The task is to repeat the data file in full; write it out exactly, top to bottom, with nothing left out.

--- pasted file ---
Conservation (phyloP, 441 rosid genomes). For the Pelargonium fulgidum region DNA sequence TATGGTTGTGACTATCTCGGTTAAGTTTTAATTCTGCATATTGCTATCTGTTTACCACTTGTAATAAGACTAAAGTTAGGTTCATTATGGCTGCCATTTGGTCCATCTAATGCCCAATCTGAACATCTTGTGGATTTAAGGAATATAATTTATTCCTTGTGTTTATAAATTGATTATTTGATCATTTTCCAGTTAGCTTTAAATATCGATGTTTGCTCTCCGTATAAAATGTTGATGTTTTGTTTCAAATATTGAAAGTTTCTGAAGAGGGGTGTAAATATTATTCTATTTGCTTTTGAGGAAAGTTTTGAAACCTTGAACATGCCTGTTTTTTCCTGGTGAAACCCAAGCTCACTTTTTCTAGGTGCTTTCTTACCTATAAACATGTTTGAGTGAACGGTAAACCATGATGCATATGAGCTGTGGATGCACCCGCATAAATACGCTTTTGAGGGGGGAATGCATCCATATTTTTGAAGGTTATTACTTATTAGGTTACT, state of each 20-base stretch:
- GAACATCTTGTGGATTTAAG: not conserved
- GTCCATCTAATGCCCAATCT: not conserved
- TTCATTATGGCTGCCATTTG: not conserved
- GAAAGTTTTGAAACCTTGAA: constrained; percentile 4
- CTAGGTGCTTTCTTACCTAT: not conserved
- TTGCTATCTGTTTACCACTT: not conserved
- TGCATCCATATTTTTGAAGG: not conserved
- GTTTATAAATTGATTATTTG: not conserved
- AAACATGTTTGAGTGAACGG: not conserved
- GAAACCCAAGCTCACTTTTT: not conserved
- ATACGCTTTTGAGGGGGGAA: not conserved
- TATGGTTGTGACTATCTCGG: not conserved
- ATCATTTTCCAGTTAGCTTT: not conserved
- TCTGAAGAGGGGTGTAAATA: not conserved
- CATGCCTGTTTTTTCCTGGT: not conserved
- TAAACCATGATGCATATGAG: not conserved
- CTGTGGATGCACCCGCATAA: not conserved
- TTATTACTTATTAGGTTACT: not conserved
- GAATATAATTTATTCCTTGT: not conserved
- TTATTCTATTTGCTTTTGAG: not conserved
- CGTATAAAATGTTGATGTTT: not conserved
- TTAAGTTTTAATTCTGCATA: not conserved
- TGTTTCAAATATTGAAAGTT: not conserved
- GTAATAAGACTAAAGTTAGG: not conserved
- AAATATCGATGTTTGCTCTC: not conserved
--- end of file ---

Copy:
Conservation (phyloP, 441 rosid genomes). For the Pelargonium fulgidum region DNA sequence TATGGTTGTGACTATCTCGGTTAAGTTTTAATTCTGCATATTGCTATCTGTTTACCACTTGTAATAAGACTAAAGTTAGGTTCATTATGGCTGCCATTTGGTCCATCTAATGCCCAATCTGAACATCTTGTGGATTTAAGGAATATAATTTATTCCTTGTGTTTATAAATTGATTATTTGATCATTTTCCAGTTAGCTTTAAATATCGATGTTTGCTCTCCGTATAAAATGTTGATGTTTTGTTTCAAATATTGAAAGTTTCTGAAGAGGGGTGTAAATATTATTCTATTTGCTTTTGAGGAAAGTTTTGAAACCTTGAACATGCCTGTTTTTTCCTGGTGAAACCCAAGCTCACTTTTTCTAGGTGCTTTCTTACCTATAAACATGTTTGAGTGAACGGTAAACCATGATGCATATGAGCTGTGGATGCACCCGCATAAATACGCTTTTGAGGGGGGAATGCATCCATATTTTTGAAGGTTATTACTTATTAGGTTACT, state of each 20-base stretch:
- GAACATCTTGTGGATTTAAG: not conserved
- GTCCATCTAATGCCCAATCT: not conserved
- TTCATTATGGCTGCCATTTG: not conserved
- GAAAGTTTTGAAACCTTGAA: constrained; percentile 4
- CTAGGTGCTTTCTTACCTAT: not conserved
- TTGCTATCTGTTTACCACTT: not conserved
- TGCATCCATATTTTTGAAGG: not conserved
- GTTTATAAATTGATTATTTG: not conserved
- AAACATGTTTGAGTGAACGG: not conserved
- GAAACCCAAGCTCACTTTTT: not conserved
- ATACGCTTTTGAGGGGGGAA: not conserved
- TATGGTTGTGACTATCTCGG: not conserved
- ATCATTTTCCAGTTAGCTTT: not conserved
- TCTGAAGAGGGGTGTAAATA: not conserved
- CATGCCTGTTTTTTCCTGGT: not conserved
- TAAACCATGATGCATATGAG: not conserved
- CTGTGGATGCACCCGCATAA: not conserved
- TTATTACTTATTAGGTTACT: not conserved
- GAATATAATTTATTCCTTGT: not conserved
- TTATTCTATTTGCTTTTGAG: not conserved
- CGTATAAAATGTTGATGTTT: not conserved
- TTAAGTTTTAATTCTGCATA: not conserved
- TGTTTCAAATATTGAAAGTT: not conserved
- GTAATAAGACTAAAGTTAGG: not conserved
- AAATATCGATGTTTGCTCTC: not conserved